Over the last few weeks I’ve seen more instances of CMS success in higher education than I have since coming back to higher ed full-time 4 years ago. From departments to a a whole school I’ve been reminded again why higher-ed, more than any industry I’ve been involved in, needs to make use of a CMS for not only recruiting and retention, but also for alumni relations, politics, and general survival.
Of the dozen or so examples I’ve seen in the last few weeks there are two that really stick out in my mind as instances where the implementation of a CMS has really paid our own department back in ways that were barely even considered before.
First up, last Monday the chair of one of the Aviation departments called me asking what happened to a scholarship they had posted online. They know they had posted it, but due to our goal of only keeping scholarships students can apply to on our site it had expired and been removed. The problem was the scholarship was sponsored by a member of the administration who was rather irate that it was not prominently displayed on the website.
Under their previous system of hard-coding everything by hand they were afraid it would be gone and it would be difficult to recreate the data and save their political face. Since they have joined my department to share a CMS however the data was not gone, it just did not display on the homepage. We were able to bring it back up in a few seconds and in fact changed the layout of our scholarships page to keep everyone happy in the future. Disaster averted.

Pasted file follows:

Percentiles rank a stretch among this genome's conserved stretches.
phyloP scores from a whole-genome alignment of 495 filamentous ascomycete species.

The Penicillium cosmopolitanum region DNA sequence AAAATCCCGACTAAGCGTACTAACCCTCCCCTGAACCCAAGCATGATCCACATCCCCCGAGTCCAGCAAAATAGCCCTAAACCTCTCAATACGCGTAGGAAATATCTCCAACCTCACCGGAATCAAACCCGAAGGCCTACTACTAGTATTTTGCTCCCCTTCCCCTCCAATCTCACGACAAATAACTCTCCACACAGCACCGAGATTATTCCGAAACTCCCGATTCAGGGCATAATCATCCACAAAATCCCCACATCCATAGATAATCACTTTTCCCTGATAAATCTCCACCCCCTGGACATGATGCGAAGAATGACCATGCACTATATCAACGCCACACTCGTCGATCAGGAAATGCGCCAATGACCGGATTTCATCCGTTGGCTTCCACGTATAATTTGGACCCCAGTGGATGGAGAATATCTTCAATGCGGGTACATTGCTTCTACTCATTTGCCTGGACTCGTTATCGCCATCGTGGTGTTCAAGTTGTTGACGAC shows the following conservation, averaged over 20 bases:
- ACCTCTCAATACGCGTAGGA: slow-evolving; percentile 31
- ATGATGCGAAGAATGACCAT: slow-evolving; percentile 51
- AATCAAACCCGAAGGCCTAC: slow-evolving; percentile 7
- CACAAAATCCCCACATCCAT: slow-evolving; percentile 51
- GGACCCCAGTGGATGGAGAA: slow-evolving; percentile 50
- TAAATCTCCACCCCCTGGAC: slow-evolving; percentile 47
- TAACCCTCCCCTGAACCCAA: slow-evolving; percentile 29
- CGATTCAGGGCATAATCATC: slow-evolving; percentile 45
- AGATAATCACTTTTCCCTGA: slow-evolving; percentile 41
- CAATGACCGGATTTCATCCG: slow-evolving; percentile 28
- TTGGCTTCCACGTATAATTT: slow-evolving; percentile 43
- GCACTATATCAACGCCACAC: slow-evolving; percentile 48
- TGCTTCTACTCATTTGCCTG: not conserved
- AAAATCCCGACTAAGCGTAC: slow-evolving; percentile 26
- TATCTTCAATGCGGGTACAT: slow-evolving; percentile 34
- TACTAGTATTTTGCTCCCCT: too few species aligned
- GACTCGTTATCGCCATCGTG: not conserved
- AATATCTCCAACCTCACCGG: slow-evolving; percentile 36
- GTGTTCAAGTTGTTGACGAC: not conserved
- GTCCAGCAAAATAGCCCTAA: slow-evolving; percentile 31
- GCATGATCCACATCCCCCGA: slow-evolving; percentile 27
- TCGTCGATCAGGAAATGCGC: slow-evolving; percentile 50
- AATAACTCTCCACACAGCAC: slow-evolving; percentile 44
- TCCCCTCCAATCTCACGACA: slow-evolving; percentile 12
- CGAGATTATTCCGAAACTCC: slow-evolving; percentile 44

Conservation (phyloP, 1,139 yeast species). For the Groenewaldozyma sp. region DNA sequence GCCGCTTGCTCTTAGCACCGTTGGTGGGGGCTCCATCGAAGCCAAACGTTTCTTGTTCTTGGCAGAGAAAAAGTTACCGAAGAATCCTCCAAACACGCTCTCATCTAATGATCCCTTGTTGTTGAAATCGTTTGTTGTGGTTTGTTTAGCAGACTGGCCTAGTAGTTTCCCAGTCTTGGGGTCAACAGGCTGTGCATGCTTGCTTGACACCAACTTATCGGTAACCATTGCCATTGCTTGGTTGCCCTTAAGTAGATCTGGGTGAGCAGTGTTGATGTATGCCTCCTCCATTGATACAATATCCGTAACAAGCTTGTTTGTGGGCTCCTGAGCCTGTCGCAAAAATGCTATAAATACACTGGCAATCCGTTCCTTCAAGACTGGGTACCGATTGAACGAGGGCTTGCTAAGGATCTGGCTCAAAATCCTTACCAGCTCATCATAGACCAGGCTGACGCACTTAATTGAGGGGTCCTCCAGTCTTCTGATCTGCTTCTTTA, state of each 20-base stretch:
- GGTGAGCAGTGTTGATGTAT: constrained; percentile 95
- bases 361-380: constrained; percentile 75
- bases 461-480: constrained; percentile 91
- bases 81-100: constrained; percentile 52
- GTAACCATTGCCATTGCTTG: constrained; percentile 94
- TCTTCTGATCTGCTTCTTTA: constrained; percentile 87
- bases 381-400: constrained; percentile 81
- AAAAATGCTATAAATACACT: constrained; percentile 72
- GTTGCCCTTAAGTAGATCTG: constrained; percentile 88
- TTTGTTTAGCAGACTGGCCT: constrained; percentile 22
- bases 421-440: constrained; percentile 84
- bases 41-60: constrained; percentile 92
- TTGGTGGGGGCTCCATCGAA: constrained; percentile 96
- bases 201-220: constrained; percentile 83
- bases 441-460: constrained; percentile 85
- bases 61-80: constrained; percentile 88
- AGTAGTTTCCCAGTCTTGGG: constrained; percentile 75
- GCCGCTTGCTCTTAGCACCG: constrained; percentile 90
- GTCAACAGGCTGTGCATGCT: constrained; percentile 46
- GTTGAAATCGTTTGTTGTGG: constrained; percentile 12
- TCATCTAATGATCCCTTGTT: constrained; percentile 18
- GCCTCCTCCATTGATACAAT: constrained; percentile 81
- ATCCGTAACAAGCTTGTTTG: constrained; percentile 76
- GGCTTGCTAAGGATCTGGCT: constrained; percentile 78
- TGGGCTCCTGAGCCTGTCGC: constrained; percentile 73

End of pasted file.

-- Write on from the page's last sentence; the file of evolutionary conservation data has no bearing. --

Next up was an alumni who finally found himself a job off the listings we keep directly on our departmental site. Although this might not apply to every collegiate department, ours has a very robust alumni network, arguably the biggest and most connected in aviation. In order to stay relevant to this segment of our audience we’ve put a free jobs board on our site allowing both departmental employees and other site visitors to post jobs relevant to our students’ training. Over the years I’ve taken a lot of flack for this and have never heard much back other than word of mouth. Having a higher-up receive a letter of thanks for this service not only validated the board itself but perhaps also earned us a donor in the future.
All in all I would say these situations, along with countless others exemplify the many benefits of using a CMS on even a small site. While I know for the most part I’m preaching to the choir on this topic hopefully this idea will eventually make it through to the holdouts and help provide all with sites that are more useful for more people.